The invention in another embodiment relates to a method for producing a rotary anvil cover having a resilient main body and an inner reinforcing sheet. A reinforcing sheet of metal or the like is provided, and to the surface thereof is applied a bonding agent adapted to adhere the main body thereto, with the proviso that at one end of the sheet, a release agent is applied to areas thereof associated with recesses in the main body. The body is adhered to the sheet, with the end of the sheet bearing release agent protruding from its associated end of the main body. Alternating lugs and recesses are then cut in the main body ends.
FIG. 1 is a perspective view of an anvil containing a cover of the invention;
FIG. 2 is a cross-sectional view taken along the lines of 2-2 of FIG. 1 and shown partially broken away;
FIG. 3 is an end view of an anvil cover of the invention prior to assembly about an anvil support, depicted with exaggerated thickness for clarity;
FIG. 4 is a plan view of the ends of an anvil cover of the invention ready for assembly by means of interlocking lugs and recesses about an anvil support.
FIG. 5 is a cross-sectional view similar to FIG. 2 showing an overlapping shim;
Referring now to FIG. 1, an anvil base member 10, such as that depicted in U.S. Pat. No. 3,522,754, is provided about its circumference with an anvil cover of the invention 12 having interlocking ends 14 and 16. Visible in FIG. 1 is a shim member 18 which is disposed inwardly of the cover 12 and which extends circumferentially of the cover so as to underlie the seam 20 between interlocking ends 14 and 16 so as to raise the outer surface of the mounted anvil cover slightly in that area including the seam 20, as is shown best in FIG. 2. The drawing depicts an anvil cover in one piece; it must be understood, of course, that if desired the cover may be provided in two or more pieces.
The end portions of the anvil cover are shown best in FIGS. 3 and 4. As there depicted, the cover includes an outer layer or sheet 22 or resilient, flexible material such as a polyurethane plastic, the ends 24 and 26 of which are shaped into alternating lugs 28 and recesses 30 which are adapted to interlock with one another as shown in FIG. 1. The lugs are preferably of the tear-drop shape shown in FIG. 4, wherein the lugs and recesses are of substantially the same configuration. Lugs and recesses which are generally T-shaped or wedge-shaped are also acceptable, as are other configurations. As thus described, the ends of the cover may be wrapped about a base anvil member and then pressed into interlocking relationship. Service circumferential stretching of the cover to permit interlocking is not required. The lugs and recesses need not be of the same configuration, but the mating surfaces thereof should interfit closely so as to provide a substantially smooth cutting surface upon which the knife edges of the cutting roller may bear. To provide locking between lugs and recesses, the ends 29 of the lugs will normally be wider than the mid-portions 31 thereof, and should closely fit the correspondingly shaped recesses.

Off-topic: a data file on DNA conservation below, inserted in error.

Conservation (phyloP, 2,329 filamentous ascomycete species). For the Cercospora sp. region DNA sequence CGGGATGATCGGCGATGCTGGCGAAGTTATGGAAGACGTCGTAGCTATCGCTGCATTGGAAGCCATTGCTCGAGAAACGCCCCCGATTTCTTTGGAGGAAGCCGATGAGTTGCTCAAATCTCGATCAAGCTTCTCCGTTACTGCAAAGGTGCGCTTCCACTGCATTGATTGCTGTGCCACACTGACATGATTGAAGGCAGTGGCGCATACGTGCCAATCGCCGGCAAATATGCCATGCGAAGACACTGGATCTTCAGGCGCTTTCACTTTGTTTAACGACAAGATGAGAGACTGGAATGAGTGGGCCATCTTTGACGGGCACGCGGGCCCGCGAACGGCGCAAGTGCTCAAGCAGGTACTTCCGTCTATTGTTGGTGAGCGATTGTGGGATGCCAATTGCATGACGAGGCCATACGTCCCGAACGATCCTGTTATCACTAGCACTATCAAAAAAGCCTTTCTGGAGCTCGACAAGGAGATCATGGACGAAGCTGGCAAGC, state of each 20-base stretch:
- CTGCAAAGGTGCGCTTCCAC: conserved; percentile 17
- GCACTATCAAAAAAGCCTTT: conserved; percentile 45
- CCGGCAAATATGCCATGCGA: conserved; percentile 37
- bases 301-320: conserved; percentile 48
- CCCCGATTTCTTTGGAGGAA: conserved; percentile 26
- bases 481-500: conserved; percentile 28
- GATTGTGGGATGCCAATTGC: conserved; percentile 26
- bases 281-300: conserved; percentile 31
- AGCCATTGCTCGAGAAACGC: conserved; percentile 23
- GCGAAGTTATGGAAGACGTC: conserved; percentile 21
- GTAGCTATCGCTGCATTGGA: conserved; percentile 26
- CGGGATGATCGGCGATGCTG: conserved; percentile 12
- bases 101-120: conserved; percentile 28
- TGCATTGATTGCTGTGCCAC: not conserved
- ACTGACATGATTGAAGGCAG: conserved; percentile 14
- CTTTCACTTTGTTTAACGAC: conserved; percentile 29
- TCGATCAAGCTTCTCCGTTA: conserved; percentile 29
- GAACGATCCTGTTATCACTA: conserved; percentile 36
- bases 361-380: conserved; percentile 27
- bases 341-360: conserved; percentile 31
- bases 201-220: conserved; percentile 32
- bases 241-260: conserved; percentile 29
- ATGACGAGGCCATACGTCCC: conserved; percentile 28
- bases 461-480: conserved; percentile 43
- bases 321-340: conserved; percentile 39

Cemented or otherwise attached to the inner surface 32 of the flexible body 22 is a reinforcing sheet 34 of sufficient length so that the ends 36 and 38 thereof meet when the lugs and recesses have been interlocked with one another. The end 38 of the reinforcing sheet which is associated with the end 14 of the flexible outer layer 22 protrudes a short distance outwardly from the ends of lugs 28. The other end 36 of the reinforcing sheet terminates short of the recesses 30 of its associated main body end 16. Thus, the meeting of ends 36 and 38 of the reinforcing sheet is offset from the seam 20 between the lugs 28 and the recesses 30 of the ends of the flexible outer layer 22. In this embodiment, the circumferential stresses in the main body occurring where the ends of the reinforcing sheet meet does not coincide with the seam 20 between the interlocking lugs and recesses where such stresses would be most likely to be troublesome. The lugs 28 of the end 26 of the outer flexible layer are themselves cemented to the reinforcing sheet 34, thus reinforcing these lugs (and the lugs of the opposing end 24) against axial and circumferential stresses.
Attached to the inner surface 42 of the reinforcing sheet 34 adjacent the protruding end 38 of the latter is shim member 18, which may be metal or the like. The function of the shim member is to elevate slightly the outer surface of the main body in the area of the seam 20. Such elevation has been found to make the depth of penetration of the cutting edges of the die to achieve cutting, in the vicinty of the seam 20, the same as is required over the balance of the cover, and thus produce even cutting. The shim member 18 may be attached to the inner surface 32 of the reinforcing sheet by means of a suitable cement or the like.
In a preferred embodiment, the inner surface 42 of the reinforcing sheet 34 is provided with inwardly extending, axially spaced ribs 44 (shown in dashed lines in FIGS. 2 and 4), the ribs being formed for insertion in circumferential grooves (not shown) in the outer surface of the anvil base member 10, and may be of the configuration known to the art and described, for example, in U.S. Pat. Nos. 3,274,873 and 3,363,496. Since the primary function of the ribs is to restrain the anvil cover from axial movement on the anvil base, such ribs (and the corresponding grooves in the anvil base member) may be substantially rectangular in cross-section rather than undercut as shown in the aforementioned patents. A rectangular rib configuration permits the cover to be wrapped easily about the outer surface of the anvil base member when the cover is to be mounted on the base. The inner surface 43 of the shim member may likewise be provided with rib members 45, the latter being the same radial dimension as ribs 44 to support the bulging of the cover in the area of the seam 20. The ribs of the anvil cover may be made to slip in the slots provided for them in the anvil base member, thus enabling the anvil cover to turn circumferentially in the anvil cover base when under the stress exerted by the cutting edges of the die.